This article was first posted at ProPublica.
Software created by the controversial UK based Gamma Group International was used to spy on computers that appear to be located in the United States, the UK, Germany, Russia, Iran and Bahrain, according to a leaked trove of documents analyzed by ProPublica.
It’s not clear whether the surveillance was conducted by governments or private entities. Customer email addresses in the collection appeared to belong to a German surveillance company, an independent consultant in Dubai, the Bosnian and Hungarian Intelligence services, a Dutch law enforcement officer and the Qatari government.
Islamic Republic of Iran
United Arab Emirates
The documents, leaked last Saturday, could not be readily verified, but experts told ProPublica they believed them to be genuine. “I think it’s highly unlikely that it’s a fake,” said Morgan Marquis-Bore, a security researcher who while at The Citizen Lab at the University of Toronto had analyzed Gamma Group’s software and who authored an article about the leak on Thursday.
The documents confirm many details that have already been reported about Gamma, such as that its tools were used to spy on Bahraini activists. Some documents in the trove contain metadata tied to e-mail addresses of several Gamma employees. Bill Marczak, another Gamma Group expert at the Citizen Lab, said that several dates in the documents correspond to publicly known events such as the day that a particular Bahraini activist was hacked.
Gamma has not commented publicly on the authenticity of the documents. A phone number listed on a Gamma Group website was disconnected. Gamma Group did not respond to email requests for comment.
The leaked files contain more than 40 gigabytes of confidential technical material including software code, internal memos, strategy reports and user guides on how to use Gamma Group software suite called FinFisher. FinFisher enables customers to monitor secure web traffic, Skype calls, webcams and personal files. It is installed as malware on targets’ computers and cell phones.
A price list included in the trove shows a license of the software priced at almost $4 million.
Exploits include techniques called “zero days,” for “popular software like Microsoft Office, Internet Explorer, Adobe Acrobat Reader and many more.” Zero days are exploits that have not yet been detected by the software maker and therefore are not blocked.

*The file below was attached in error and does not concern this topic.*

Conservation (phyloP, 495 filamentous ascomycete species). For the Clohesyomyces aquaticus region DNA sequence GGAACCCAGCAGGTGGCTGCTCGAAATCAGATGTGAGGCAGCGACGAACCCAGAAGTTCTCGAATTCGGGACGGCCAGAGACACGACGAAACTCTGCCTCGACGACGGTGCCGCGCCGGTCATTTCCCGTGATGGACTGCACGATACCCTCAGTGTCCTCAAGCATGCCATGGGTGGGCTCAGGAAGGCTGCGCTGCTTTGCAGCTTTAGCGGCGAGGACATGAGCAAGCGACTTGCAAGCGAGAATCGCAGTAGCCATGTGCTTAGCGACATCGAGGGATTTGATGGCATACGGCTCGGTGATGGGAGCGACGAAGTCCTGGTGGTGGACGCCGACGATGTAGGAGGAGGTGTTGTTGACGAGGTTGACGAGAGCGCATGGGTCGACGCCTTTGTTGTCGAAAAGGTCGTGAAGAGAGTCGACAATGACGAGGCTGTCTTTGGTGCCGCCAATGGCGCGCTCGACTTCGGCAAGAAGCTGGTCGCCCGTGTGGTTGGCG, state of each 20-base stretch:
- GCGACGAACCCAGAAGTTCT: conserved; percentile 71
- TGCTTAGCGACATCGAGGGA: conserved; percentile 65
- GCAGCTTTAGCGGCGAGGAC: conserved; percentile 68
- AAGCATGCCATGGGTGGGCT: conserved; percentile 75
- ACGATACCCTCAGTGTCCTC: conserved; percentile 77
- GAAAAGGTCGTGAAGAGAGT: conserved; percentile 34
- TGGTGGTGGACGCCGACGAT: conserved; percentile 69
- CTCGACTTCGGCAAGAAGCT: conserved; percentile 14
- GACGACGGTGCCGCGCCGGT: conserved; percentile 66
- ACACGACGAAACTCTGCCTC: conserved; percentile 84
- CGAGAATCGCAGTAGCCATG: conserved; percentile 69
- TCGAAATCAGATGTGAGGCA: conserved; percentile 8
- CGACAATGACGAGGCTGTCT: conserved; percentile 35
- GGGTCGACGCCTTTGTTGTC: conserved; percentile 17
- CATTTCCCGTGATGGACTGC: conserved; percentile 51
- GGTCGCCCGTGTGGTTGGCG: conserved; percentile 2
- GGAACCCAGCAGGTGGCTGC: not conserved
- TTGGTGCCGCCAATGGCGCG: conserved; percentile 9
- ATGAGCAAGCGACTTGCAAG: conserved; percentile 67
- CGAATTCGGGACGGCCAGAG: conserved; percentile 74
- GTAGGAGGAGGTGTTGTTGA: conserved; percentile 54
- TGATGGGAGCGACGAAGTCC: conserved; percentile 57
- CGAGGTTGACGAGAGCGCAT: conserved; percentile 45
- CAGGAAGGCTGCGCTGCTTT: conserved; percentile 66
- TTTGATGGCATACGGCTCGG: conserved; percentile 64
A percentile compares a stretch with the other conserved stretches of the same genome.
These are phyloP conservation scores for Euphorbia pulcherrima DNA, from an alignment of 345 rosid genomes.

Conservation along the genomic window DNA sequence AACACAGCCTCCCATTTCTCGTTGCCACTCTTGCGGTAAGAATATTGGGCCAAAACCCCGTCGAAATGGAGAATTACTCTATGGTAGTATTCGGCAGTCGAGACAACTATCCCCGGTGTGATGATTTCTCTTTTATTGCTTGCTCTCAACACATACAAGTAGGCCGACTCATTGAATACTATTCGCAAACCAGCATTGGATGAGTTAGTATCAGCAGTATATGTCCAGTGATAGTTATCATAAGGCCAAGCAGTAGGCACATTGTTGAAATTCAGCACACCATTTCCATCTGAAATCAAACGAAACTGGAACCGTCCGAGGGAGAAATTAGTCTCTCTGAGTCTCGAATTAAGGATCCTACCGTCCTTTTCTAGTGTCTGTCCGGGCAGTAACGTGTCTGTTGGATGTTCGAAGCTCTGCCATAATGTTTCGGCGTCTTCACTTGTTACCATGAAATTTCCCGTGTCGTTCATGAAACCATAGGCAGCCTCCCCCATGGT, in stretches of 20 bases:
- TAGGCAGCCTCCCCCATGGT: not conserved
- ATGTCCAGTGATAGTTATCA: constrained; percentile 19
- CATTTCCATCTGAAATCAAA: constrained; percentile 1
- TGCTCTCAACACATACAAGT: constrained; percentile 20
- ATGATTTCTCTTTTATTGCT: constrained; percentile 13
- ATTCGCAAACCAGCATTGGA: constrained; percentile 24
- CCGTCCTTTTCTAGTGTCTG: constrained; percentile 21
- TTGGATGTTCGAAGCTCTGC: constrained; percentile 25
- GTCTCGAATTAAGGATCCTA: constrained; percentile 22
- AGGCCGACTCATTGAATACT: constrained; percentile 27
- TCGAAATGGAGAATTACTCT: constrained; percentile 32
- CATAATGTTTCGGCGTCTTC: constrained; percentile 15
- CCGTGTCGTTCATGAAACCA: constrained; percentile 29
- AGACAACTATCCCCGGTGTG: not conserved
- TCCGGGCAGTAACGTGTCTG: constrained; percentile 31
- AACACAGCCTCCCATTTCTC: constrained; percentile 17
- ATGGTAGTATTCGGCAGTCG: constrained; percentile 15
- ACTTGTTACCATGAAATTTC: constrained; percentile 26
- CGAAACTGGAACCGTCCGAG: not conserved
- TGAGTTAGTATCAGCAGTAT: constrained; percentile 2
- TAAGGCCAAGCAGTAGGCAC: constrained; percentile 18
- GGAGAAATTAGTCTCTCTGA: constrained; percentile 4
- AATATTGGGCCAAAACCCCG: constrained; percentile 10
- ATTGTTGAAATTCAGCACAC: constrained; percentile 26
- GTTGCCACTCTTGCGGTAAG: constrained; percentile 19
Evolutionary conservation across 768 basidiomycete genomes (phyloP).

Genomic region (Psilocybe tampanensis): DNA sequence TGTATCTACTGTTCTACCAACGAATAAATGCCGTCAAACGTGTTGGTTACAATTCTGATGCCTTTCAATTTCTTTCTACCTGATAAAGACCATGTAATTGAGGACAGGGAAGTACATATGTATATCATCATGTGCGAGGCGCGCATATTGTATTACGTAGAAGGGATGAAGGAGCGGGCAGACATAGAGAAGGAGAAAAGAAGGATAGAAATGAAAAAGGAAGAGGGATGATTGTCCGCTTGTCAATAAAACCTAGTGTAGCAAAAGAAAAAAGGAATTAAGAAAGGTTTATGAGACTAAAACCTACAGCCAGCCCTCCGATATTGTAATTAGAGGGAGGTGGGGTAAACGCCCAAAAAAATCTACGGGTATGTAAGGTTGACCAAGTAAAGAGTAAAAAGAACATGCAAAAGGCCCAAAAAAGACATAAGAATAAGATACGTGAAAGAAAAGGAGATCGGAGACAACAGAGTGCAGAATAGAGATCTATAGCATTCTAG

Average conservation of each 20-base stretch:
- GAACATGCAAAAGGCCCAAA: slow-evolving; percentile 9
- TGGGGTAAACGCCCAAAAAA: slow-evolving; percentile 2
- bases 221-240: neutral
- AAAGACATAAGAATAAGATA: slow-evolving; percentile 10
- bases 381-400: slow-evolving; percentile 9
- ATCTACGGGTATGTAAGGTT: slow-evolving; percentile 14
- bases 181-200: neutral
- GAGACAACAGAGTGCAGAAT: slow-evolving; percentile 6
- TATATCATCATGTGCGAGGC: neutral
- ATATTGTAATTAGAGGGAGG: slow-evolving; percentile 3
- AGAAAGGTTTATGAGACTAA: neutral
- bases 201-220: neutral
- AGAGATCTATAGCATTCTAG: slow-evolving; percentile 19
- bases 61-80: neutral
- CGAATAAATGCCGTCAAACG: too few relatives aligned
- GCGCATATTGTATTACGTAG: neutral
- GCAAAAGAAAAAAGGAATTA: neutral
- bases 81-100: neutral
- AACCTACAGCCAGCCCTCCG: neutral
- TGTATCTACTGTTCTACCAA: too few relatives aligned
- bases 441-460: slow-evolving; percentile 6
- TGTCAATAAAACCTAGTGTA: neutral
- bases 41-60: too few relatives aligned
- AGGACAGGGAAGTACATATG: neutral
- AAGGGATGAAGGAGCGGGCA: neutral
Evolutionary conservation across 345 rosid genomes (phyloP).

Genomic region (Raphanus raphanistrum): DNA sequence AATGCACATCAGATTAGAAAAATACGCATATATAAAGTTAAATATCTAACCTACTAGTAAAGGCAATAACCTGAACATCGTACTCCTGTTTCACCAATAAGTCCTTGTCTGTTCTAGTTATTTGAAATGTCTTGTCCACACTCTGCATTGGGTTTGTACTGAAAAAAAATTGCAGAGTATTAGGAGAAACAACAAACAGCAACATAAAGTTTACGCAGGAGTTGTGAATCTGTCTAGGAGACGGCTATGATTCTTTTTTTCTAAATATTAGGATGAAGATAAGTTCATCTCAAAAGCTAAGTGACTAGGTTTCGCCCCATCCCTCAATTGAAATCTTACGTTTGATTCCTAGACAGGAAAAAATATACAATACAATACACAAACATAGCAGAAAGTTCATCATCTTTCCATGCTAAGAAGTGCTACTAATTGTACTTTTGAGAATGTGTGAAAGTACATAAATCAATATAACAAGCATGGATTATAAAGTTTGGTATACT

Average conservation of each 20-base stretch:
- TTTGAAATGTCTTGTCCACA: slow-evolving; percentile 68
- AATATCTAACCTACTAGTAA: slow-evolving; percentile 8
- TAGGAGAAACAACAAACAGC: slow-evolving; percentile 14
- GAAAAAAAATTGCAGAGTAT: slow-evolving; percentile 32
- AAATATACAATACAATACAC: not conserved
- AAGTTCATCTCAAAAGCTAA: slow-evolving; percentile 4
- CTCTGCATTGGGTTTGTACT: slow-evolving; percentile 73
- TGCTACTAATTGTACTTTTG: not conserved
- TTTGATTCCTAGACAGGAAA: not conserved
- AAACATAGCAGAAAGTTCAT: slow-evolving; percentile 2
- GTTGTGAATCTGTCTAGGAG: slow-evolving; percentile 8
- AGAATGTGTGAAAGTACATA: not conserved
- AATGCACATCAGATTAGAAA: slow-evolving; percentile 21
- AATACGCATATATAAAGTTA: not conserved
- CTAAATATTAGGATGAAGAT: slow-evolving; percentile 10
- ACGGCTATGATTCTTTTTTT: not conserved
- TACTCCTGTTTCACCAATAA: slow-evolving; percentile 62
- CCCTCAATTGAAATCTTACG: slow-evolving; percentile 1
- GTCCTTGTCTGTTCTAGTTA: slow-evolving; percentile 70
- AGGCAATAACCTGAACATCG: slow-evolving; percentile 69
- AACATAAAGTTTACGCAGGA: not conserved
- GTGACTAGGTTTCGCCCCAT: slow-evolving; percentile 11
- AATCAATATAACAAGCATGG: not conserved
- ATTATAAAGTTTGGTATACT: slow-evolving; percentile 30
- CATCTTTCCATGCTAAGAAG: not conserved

Vupen has said publicly that it only sells its exploits to governments, but Gamma may have no such scruples. “Gamma is an independent company that is not bound to any country, governmental organisation, etc.,” says one file in the Gamma Group’s material. At least one Gamma customer listed in the materials is a private security company.
Vupen didn’t respond to a request for comment.
In one document, engineers at Gamma tested a product called FinSpy, which inserts malware onto a user’s machine, and found that it could not be blocked by most antivirus software.
Documents also reveal that Gamma had been working to bypass encryption tools including a mobile phone encryption app, Silent Circle, and were able to bypass the protection given by hard-drive encryption products TrueCrypt and Microsoft’s Bitlocker.
Mike Janke the CEO of Silent Circle said in an email “We have serious doubts about if they were going to be successful” in circumventing the phone software, and that they were working on bulletproofing their app.
Microsoft did not respond to a request for comment.
The documents also describe a “country-wide” surveillance product called FinFly ISP which promises customers the ability to intercept internet traffic and masquerade as ordinary websites in order to install malware on a target’s computer.
The most recent date-stamp found in the documents is August 2nd, which coincides with the first tweet by a parody Twitter account, @GammaGroupPR, which first announced the hack, and may be run by the hacker or hackers responsible for the leak.
GammaGroup, the surveillance company whose documents were released, is no stranger to the spotlight. The security firm F-Secure first reported the purchase of FinFisher software by the Egyptian State Security agency in 2011. In 2012, Bloomberg News and The Citizen Lab showed how the company’s malware was used to target activists in Bahrain.
In 2013, the software company Mozilla sent a cease-and-desist letter to the company after a report by The Citizen Lab showed that a spyware-infected version of the Firefox browser manufactured by Gamma was being used to spy on Malaysian activists.
Senior reporter Julia Angwin and Jonathan Stray, special to ProPublica, contributed to this report.